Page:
In January, as students return from break, Robert Lalanne takes position as the UC vice-chancellor in charge of redeveloping the Park. In preparation for his arrival however, it is strongly believed that the UC will begin clearing the park over the winter break.

The UC states it wishes to reduce crime in the park and surrounding neighborhood, but the only plans the UC has involve removing trees and plants. There is no plans for mental health assistance, drug rehab, or homeless support to rehabilitate and assist the homeless population in the Park. The park is going to be graded to be flat, and the foliage will be reduced; destruction of a local ecosystem in the name of public safety.

The 44 year history of resistance and creativity is under siege by the 1%. It is necessary to Occupy People's Park. The UC has been divesting from education, and has been putting money into real estate projects and development schemes, at the loss of classes and professors. Rather than focusing on its educational mission, the UC is pooling it's dwindling resources into a new battle for the control of People's Park.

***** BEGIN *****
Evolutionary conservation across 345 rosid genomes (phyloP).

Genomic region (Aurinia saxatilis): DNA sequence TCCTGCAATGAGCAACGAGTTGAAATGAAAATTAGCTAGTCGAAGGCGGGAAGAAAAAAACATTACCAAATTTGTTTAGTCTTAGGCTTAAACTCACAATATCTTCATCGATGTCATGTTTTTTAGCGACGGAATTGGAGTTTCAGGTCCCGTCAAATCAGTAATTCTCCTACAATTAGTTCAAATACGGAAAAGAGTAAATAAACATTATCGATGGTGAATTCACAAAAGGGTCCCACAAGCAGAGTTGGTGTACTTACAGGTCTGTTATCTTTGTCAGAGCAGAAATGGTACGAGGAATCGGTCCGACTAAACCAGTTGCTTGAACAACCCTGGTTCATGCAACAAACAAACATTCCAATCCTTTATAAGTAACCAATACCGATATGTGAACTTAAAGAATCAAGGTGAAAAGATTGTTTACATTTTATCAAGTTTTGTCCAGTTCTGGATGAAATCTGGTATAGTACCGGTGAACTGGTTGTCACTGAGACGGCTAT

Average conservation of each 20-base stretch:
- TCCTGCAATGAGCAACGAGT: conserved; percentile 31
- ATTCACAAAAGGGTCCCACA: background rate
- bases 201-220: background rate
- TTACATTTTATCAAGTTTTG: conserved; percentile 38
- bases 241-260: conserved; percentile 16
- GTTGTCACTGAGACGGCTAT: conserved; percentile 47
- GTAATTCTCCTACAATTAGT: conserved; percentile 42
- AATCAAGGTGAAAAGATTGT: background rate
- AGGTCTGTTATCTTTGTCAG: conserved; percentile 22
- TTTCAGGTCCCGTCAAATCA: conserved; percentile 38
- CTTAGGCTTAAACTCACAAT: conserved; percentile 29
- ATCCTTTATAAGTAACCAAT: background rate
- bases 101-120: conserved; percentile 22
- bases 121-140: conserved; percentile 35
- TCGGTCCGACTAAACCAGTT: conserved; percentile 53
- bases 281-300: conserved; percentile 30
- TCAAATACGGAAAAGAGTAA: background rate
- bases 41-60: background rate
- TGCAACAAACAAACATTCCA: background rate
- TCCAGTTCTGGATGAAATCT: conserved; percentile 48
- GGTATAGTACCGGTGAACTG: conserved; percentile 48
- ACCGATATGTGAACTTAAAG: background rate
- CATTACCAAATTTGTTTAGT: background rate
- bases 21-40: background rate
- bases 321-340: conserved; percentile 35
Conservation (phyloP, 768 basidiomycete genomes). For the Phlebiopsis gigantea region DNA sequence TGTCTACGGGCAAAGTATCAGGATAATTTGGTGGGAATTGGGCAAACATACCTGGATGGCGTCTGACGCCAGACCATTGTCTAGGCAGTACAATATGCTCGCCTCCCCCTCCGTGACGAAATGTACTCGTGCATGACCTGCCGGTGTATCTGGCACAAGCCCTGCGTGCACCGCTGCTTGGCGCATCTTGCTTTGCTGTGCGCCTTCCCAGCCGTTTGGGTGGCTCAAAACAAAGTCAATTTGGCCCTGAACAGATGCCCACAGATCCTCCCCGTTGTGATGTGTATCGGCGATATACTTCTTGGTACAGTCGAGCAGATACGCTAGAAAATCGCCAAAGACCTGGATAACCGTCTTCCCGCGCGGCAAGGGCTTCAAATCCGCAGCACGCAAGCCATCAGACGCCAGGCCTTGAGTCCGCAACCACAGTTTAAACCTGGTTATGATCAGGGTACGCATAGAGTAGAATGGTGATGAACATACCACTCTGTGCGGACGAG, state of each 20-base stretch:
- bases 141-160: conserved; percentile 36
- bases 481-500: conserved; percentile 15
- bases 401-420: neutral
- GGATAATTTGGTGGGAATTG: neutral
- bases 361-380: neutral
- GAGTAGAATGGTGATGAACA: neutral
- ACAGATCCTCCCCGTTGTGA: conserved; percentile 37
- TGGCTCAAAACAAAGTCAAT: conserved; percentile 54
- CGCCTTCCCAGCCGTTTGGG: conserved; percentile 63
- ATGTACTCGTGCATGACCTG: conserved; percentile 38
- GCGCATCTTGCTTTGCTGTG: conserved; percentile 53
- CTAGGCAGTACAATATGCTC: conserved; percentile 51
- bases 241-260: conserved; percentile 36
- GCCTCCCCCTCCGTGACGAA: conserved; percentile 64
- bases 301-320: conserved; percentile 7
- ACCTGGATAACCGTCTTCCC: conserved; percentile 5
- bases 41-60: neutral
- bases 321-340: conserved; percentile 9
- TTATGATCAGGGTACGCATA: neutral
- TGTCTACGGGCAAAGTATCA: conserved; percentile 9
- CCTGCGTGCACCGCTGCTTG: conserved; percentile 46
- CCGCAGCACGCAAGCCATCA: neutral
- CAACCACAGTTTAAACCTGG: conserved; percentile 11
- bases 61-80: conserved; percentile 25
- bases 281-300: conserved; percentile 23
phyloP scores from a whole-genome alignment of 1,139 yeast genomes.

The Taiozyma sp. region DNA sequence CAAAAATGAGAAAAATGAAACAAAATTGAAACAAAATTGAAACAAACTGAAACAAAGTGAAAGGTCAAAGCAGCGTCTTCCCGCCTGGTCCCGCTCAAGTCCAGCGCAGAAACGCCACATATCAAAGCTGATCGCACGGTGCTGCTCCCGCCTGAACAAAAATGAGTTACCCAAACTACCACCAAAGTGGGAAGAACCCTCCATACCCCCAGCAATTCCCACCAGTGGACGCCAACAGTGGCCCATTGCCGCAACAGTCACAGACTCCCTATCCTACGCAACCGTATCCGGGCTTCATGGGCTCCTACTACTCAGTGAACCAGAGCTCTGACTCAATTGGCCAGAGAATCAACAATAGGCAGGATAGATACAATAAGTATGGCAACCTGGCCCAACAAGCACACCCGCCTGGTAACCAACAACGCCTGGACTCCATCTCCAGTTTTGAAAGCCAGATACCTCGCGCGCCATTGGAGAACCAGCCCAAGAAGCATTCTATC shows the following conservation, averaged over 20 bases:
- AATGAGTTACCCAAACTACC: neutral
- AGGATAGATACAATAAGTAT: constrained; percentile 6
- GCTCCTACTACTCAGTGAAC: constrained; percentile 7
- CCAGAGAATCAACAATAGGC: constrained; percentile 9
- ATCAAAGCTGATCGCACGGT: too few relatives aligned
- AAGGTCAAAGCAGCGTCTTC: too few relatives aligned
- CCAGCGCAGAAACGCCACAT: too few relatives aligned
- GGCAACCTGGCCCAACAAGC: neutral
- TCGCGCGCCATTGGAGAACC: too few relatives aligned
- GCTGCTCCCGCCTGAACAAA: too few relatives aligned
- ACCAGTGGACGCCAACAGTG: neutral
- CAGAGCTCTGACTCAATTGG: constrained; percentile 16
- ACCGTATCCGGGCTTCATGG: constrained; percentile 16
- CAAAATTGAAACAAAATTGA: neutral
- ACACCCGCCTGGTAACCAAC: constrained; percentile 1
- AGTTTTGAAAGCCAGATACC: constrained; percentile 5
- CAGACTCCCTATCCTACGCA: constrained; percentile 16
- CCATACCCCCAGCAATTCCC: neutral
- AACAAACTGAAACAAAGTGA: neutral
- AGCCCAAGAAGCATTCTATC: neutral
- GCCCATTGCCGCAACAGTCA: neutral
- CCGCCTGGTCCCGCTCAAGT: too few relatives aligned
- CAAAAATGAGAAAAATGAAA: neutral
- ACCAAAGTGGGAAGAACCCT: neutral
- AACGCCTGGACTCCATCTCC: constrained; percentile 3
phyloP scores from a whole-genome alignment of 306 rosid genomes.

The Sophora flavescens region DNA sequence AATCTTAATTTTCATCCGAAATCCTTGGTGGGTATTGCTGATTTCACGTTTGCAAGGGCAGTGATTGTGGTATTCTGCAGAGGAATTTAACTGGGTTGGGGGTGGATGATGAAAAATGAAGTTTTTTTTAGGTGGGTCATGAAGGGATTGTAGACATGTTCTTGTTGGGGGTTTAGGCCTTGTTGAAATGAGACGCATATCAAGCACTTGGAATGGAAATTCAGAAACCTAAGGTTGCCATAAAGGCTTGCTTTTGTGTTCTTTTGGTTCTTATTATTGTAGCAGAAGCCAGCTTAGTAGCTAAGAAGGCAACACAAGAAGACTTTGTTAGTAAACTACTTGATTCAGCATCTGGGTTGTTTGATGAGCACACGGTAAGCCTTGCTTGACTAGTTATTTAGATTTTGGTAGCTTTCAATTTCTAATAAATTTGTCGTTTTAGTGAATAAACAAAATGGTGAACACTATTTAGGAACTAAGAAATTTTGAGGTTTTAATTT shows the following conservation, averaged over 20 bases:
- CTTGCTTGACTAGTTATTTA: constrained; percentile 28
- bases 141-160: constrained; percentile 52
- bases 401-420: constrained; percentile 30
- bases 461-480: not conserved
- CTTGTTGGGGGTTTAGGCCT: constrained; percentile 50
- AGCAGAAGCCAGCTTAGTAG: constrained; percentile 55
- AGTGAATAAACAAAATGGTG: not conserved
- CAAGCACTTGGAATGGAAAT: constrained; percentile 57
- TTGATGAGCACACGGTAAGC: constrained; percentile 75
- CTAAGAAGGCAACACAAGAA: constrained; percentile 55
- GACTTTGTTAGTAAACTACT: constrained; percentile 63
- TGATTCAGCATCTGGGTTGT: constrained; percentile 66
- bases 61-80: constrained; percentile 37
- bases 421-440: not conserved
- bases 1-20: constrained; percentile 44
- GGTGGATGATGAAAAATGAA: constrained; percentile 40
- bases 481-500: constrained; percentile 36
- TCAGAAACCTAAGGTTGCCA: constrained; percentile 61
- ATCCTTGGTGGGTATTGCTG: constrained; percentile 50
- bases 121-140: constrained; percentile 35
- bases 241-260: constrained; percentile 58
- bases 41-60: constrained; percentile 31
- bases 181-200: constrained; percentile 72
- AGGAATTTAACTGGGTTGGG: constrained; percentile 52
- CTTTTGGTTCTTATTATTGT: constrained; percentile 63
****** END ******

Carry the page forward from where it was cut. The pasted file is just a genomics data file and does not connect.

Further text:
Comments  (Hide Comments)

by Joe Carella
Friday Dec 20th, 2013 11:03 AM
The information concerning Bryant Park in New York City contains some serious errors, which I will address here.

1. Yes, you cannot ride a bike in Bryant Park. That's a rule that's in effect in 99 percent of New York City's parks. Bicycle riding is only permitted in larger parks like Central, Prospect, Flushing-Meadows, and van Cortlandt. Bryant Park is about six acres (most of it a lawn in summer and ice skating rink in winter) and receives 6 million visitors a year. Its paths are not designed for bicycle riding, nor would this likely be a desirable or enjoyable endeavor for any cyclist.

2. Yes, you cannot garden in Bryant Park. I am not aware of any New York City public park that permits citizens to plant their own vegetation and design their own landscaping.